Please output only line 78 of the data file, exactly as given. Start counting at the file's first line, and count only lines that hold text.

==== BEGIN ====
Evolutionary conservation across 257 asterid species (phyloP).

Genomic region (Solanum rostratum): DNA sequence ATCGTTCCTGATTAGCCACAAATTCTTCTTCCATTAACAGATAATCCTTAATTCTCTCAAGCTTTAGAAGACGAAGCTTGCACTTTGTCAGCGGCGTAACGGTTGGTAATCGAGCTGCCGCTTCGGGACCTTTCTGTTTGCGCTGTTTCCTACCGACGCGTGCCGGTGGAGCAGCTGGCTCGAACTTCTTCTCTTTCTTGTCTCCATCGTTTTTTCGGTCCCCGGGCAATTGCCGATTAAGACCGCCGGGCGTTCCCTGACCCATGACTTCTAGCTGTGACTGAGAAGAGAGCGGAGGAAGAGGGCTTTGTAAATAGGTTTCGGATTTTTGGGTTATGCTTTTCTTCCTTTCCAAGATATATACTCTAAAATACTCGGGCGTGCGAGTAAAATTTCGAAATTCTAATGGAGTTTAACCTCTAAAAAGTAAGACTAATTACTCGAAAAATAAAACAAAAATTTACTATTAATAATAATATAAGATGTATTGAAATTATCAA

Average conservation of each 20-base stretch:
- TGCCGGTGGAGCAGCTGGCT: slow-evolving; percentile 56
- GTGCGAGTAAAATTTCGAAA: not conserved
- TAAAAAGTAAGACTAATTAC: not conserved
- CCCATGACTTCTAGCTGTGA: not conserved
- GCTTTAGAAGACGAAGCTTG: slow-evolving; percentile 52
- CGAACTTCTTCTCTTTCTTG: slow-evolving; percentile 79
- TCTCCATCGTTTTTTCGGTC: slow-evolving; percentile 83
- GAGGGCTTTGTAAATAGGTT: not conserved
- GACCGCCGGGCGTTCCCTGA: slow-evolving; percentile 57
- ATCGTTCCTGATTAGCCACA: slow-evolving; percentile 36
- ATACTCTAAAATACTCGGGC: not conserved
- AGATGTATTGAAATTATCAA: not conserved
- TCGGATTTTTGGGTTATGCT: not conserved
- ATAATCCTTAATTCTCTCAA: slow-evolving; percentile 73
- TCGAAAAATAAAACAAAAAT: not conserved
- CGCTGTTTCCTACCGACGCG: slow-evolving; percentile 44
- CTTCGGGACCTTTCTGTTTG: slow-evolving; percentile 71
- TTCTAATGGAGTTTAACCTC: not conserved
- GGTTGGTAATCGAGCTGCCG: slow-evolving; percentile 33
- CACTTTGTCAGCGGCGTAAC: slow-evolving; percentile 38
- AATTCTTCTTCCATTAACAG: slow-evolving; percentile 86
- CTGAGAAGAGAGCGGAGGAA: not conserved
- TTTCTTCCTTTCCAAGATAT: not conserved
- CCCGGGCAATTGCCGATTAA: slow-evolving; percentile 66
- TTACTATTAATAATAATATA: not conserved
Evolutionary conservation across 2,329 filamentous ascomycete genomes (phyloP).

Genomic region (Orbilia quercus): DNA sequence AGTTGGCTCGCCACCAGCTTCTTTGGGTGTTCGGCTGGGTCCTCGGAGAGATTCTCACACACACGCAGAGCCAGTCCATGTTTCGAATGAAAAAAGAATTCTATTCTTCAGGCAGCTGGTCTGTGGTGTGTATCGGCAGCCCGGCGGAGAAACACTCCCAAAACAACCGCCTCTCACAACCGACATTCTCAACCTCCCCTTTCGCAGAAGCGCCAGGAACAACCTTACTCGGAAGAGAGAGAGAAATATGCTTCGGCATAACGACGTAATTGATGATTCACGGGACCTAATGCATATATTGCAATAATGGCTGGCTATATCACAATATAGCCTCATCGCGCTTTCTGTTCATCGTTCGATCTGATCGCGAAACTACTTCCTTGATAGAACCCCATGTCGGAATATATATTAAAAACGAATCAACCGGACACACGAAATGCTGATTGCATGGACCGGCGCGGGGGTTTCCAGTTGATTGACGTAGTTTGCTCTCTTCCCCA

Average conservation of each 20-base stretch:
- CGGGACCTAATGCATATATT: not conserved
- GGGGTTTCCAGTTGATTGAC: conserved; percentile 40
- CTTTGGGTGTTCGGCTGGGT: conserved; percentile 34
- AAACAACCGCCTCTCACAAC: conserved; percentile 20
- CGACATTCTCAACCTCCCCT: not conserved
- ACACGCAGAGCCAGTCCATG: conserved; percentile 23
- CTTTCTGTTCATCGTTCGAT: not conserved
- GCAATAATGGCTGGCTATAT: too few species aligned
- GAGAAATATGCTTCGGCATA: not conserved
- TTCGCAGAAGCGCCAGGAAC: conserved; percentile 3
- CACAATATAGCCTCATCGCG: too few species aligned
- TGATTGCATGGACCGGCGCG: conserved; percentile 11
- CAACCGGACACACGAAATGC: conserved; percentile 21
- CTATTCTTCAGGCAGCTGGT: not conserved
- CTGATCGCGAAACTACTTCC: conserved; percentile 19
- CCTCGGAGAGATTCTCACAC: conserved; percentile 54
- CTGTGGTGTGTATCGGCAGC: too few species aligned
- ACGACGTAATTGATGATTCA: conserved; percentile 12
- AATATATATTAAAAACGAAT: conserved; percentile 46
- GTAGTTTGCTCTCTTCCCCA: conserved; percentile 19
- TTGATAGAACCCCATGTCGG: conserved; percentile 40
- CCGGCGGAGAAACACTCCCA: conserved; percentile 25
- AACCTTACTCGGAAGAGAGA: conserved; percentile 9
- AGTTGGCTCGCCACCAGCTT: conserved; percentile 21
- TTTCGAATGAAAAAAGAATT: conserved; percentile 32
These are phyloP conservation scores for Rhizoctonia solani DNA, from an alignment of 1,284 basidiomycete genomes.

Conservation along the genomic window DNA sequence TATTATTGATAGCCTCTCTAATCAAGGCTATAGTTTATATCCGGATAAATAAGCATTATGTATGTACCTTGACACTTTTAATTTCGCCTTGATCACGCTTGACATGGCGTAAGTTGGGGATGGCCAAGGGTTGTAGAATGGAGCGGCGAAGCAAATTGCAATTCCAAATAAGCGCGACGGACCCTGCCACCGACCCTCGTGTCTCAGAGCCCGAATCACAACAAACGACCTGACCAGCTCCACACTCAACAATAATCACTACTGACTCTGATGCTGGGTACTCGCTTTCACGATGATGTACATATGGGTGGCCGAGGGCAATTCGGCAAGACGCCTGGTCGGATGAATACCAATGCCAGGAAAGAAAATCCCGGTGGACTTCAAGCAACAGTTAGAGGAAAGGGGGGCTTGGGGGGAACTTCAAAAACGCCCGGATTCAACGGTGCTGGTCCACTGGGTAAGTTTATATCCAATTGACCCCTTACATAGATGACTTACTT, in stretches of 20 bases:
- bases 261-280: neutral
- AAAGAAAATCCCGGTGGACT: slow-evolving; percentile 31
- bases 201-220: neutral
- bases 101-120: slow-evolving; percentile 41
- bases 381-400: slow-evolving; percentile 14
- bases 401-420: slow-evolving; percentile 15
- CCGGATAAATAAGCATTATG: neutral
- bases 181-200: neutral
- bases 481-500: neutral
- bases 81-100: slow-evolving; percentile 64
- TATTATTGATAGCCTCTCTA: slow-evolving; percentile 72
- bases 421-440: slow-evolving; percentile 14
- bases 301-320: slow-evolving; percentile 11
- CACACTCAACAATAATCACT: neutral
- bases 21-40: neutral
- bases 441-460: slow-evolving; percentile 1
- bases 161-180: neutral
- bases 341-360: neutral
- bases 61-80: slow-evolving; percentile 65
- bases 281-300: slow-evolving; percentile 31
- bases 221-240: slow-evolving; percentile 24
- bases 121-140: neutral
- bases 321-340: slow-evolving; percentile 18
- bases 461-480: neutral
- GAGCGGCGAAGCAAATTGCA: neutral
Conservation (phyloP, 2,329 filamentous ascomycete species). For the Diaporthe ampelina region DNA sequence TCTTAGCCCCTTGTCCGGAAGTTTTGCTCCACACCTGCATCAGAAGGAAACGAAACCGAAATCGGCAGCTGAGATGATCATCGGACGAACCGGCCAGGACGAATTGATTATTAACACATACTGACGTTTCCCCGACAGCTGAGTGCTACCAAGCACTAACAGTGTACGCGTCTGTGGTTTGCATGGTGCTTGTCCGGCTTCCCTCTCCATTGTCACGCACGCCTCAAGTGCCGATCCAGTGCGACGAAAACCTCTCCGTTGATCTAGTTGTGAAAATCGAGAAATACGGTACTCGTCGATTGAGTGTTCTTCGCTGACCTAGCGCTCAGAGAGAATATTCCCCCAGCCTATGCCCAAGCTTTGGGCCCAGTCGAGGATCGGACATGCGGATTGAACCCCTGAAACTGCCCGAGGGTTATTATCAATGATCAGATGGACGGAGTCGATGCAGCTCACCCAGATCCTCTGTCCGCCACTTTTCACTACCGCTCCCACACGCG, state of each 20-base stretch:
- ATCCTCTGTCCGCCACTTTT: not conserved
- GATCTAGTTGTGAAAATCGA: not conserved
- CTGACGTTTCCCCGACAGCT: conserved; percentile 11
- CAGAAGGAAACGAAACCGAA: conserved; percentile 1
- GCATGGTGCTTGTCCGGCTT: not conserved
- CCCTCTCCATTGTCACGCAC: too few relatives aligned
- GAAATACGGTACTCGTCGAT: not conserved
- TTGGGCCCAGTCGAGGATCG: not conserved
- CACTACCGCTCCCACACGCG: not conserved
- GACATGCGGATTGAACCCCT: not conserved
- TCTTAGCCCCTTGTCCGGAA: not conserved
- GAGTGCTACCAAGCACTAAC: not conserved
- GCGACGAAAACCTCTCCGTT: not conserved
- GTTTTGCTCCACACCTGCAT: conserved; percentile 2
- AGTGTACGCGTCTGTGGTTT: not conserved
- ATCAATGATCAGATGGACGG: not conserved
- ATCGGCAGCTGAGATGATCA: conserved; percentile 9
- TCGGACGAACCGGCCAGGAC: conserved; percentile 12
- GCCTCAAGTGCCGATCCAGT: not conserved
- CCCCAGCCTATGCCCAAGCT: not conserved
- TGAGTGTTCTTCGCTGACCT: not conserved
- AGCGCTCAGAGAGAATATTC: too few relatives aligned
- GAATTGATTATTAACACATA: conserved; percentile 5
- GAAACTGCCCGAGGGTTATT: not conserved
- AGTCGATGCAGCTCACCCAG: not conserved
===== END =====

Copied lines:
- bases 281-300: slow-evolving; percentile 31